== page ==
• Do not cover the cake until fully cooled as the escaping steam will cause water puddles to pool on top.
  • Leftovers should keep in the fridge for up to 3 days. Cover tightly with plastic film to lock in freshness.

I first published this recipe in June 2013 and am updating it today with new photos and tips. I also modified the recipe and halved the ingredients to fit one pan (the previous measurements were for two pans).

Make this cassava cake today! I know taste is subjective and bragging is not allowed on the blog but I have to say, this is one of, if not the best cassavang kalamay you’ll ever try. I used to sell it along with mini egg pies, and they were both my bestsellers!

The cassava layer is soft, moist, and delicious on its own but the flan topping takes it over the top. It’s like having two desserts in one bite!


  • 1 tablespoon butter or margarine, melted
  • 1 package (16 ounces) frozen grated cassava, thawed but NOT drained
  • 1 bottle (12 ounces) macapuno strings, drained
  • 1 can (13.5 ounces) coconut milk
  • 1 can (14 ounces) sweetened condensed milk
  • ¼ cup sugar

For The Custard Topping

  • 2 egg yolks
  • 7 ounces condensed milk
  • 6 ounces evaporated milk


    • Brush bottom and all sides of a 9 x 6 baking pan with butter. Set aside.
    • In a large bowl, combine grated cassava, macapuno strings, coconut milk, condensed milk, and sugar. Stir well. If using freshly grated cassava which is usually squeezed dry, add ¼ cup of water to the mixture.
    • Pour cassava mixture into the prepared baking pan and bake in a 375 F oven for about 45 minutes to 1 hour or until a toothpick inserted in the middle comes out clean; if the cake is browning too much, tent with foil.
  • Meanwhile, In a bowl, combine custard ingredients: egg yolks, 7 ounces sweetened condensed milk, and 6 ounces evaporated milk. Stir until well-blended and strain using a fine-mesh sieve.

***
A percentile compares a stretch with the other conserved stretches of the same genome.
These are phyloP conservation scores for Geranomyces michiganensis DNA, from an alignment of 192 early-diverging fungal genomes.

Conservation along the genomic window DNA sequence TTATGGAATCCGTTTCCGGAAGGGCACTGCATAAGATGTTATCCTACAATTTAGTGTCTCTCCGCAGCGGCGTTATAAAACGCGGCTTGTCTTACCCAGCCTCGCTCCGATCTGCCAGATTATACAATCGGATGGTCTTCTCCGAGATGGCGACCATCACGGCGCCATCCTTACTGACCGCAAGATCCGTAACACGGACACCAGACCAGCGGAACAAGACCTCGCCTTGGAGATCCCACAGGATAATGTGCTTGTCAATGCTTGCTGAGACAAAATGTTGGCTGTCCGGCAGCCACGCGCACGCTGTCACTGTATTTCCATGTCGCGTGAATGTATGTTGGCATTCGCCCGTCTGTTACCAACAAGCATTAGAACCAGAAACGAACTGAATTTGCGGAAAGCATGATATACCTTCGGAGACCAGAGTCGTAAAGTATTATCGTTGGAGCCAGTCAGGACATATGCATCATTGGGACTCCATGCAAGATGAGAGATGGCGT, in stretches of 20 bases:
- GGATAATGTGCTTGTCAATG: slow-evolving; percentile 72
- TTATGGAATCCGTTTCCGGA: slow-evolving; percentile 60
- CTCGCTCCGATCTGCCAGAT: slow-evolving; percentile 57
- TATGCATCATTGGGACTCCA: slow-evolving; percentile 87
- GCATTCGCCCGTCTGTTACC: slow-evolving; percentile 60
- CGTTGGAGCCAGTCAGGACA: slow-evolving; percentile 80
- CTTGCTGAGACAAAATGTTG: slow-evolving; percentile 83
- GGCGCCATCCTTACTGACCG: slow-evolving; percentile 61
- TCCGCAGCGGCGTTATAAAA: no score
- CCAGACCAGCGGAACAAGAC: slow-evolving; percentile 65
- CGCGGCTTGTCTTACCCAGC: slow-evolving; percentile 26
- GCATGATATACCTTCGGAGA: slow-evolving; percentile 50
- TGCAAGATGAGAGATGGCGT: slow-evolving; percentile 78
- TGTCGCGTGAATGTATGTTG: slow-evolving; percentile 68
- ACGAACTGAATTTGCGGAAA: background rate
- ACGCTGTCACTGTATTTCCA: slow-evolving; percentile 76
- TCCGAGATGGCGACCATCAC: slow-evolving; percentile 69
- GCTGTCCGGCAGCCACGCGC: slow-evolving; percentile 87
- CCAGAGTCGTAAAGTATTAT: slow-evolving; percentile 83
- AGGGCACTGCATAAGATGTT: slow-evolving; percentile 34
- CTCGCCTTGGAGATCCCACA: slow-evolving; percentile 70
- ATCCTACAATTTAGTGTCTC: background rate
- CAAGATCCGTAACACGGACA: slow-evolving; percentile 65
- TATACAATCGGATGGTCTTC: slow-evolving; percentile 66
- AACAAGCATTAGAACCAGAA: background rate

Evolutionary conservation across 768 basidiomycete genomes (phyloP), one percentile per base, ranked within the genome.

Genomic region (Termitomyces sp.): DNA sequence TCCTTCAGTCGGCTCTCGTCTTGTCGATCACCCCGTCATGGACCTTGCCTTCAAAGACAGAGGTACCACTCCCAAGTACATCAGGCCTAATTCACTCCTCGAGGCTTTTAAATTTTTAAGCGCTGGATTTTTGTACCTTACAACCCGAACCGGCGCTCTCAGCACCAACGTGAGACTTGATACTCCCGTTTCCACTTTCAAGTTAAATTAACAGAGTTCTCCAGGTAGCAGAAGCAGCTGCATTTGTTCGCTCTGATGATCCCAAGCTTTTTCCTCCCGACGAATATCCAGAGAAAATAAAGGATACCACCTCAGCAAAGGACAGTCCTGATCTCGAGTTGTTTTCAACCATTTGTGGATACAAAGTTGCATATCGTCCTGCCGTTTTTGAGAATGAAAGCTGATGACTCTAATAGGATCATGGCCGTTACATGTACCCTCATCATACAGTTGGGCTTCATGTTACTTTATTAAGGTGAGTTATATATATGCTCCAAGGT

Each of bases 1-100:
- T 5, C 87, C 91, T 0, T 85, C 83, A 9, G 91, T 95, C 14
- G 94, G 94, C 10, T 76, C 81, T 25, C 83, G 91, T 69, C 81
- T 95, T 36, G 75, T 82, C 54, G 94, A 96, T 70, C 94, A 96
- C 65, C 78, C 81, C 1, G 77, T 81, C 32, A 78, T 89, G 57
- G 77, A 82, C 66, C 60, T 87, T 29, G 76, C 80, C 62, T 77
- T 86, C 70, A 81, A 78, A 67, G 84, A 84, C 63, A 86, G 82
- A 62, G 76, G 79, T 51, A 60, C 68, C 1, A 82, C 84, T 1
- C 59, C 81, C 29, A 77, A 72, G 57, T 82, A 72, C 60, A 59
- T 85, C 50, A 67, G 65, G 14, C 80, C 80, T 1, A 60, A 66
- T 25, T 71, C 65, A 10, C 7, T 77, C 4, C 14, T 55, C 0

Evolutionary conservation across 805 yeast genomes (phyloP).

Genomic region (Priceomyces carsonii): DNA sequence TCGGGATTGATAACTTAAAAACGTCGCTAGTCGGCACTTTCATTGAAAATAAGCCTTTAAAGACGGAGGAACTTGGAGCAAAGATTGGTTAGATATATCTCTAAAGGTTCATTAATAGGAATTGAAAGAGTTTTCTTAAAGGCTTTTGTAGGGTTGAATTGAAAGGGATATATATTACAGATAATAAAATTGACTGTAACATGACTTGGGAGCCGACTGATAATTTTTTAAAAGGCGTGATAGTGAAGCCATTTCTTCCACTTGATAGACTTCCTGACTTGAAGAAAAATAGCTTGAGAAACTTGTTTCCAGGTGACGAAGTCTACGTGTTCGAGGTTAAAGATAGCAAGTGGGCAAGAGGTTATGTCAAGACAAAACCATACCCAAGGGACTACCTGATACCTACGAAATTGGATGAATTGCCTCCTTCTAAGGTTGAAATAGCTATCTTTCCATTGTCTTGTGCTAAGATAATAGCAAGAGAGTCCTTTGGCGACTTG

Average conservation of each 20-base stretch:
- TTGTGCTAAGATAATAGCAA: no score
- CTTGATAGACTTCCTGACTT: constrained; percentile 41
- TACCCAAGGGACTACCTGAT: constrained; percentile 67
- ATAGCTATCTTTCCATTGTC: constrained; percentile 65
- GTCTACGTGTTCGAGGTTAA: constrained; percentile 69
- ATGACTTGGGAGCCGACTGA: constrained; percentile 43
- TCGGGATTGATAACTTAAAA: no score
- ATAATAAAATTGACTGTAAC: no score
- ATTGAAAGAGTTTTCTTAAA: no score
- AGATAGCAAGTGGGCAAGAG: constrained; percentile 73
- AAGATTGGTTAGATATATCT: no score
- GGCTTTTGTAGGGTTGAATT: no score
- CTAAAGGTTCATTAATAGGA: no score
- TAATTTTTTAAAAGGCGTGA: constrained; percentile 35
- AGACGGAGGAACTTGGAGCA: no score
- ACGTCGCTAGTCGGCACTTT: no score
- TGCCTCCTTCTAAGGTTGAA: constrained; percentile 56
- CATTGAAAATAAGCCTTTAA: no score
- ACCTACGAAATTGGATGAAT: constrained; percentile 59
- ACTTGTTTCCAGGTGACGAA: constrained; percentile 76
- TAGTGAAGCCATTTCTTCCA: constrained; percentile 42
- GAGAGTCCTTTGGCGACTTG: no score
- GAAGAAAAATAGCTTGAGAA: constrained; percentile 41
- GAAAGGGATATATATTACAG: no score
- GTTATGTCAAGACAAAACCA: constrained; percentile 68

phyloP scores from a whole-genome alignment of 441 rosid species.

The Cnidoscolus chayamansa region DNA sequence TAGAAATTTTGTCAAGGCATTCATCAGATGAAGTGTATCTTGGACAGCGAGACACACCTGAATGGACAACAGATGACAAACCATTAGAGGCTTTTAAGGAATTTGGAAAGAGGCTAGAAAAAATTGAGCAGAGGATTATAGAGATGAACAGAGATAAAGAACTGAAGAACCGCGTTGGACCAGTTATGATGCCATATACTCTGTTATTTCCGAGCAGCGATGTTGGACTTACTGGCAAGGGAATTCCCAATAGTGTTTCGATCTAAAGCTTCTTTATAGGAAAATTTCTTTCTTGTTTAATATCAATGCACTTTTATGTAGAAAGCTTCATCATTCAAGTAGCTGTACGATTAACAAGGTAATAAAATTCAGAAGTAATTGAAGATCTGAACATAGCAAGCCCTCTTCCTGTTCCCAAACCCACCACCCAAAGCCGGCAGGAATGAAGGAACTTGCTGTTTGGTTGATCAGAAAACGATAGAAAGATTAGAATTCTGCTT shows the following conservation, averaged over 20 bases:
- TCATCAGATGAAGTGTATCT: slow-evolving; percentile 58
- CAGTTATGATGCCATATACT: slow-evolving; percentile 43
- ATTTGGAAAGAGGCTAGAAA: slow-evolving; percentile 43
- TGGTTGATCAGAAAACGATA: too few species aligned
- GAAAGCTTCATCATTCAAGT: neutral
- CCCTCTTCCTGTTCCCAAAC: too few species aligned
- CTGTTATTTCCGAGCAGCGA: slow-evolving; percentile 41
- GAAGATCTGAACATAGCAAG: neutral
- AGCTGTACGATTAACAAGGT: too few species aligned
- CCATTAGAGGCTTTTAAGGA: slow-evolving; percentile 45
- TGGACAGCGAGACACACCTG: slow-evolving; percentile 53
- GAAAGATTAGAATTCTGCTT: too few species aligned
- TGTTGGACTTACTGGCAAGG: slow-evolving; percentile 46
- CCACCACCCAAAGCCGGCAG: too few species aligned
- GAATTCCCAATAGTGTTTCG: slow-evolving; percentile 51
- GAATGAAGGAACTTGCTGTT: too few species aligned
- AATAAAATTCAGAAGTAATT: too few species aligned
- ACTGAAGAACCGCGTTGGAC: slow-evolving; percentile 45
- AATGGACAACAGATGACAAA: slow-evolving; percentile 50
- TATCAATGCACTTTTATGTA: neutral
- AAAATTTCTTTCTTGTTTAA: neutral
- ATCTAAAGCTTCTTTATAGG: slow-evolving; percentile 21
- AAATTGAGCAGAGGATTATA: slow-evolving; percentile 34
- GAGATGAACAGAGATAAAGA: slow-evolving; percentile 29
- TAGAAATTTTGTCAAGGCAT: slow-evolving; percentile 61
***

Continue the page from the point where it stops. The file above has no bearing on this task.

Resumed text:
• Remove the cake from the oven and carefully pour custard topping mixture over the surface to cover entirely. Return to the oven and continue to bake for about 15 to 20 minutes until a toothpick inserted in the center of the flan comes out clean; if the top is browning too much, loosely tent with foil.
  • Remove the cassava cake from the oven and allow to cool before slicing into servings.

Cassava Cake with Custard Topping

FAQ Cassava Cake with Custard Topping

Here are some frequently asked questions about cassava cake with custard topping:

Q: What is cassava cake with custard topping?

A: Cassava cake with custard topping is a Filipino dessert made from grated cassava (also known as yuca or manioc), coconut milk, condensed milk, and eggs. It is baked until the cassava is tender and topped with a creamy custard layer.

Q: How is cassava cake with custard topping made?

A: To make cassava cake with custard topping, grated cassava is combined with coconut milk, condensed milk, eggs, sugar, and butter. The mixture is poured into a baking dish and baked until the cassava is cooked and the top is set. A custard mixture made from eggs, condensed milk, and vanilla extract is then poured on top and baked again until the custard is firm and golden.

Q: Can I use frozen grated cassava for this recipe?

A: Yes, you can use frozen grated cassava for cassava cake. Just make sure to thaw it completely and squeeze out any excess moisture before using it in the recipe.

Q: Can I substitute cassava flour for grated cassava?

A: Cassava flour and grated cassava have different textures and moisture levels, so they are not direct substitutes in this recipe. It’s best to use grated cassava for the authentic texture and flavor of cassava cake. If you can’t find fresh cassava, you may be able to find frozen grated cassava in Asian grocery stores.

Q: Can I make the custard topping without eggs?

A: The custard topping traditionally contains eggs, which give it a creamy and smooth texture. If you are looking for an egg-free option, you can try using a vegan custard recipe that uses plant-based milk and a thickening agent like cornstarch or arrowroot powder.

Q: How should cassava cake with custard topping be served?

A: Cassava cake with custard topping is typically served at room temperature or chilled. It can be enjoyed as a dessert or a snack. You can cut it into squares or rectangular pieces and serve it on its own or with a cup of hot tea or coffee.

Q: How should leftovers be stored?

A: Leftover cassava cake with custard topping should be stored in an airtight container in the refrigerator. It will keep well for a few days. To enjoy leftovers, you can reheat individual slices in the microwave or let them come to room temperature before eating.

Remember, cooking techniques and ingredients may vary based on personal preferences and regional traditions, so feel free to adapt the recipe to suit your taste. Enjoy your cassava cake with custard topping!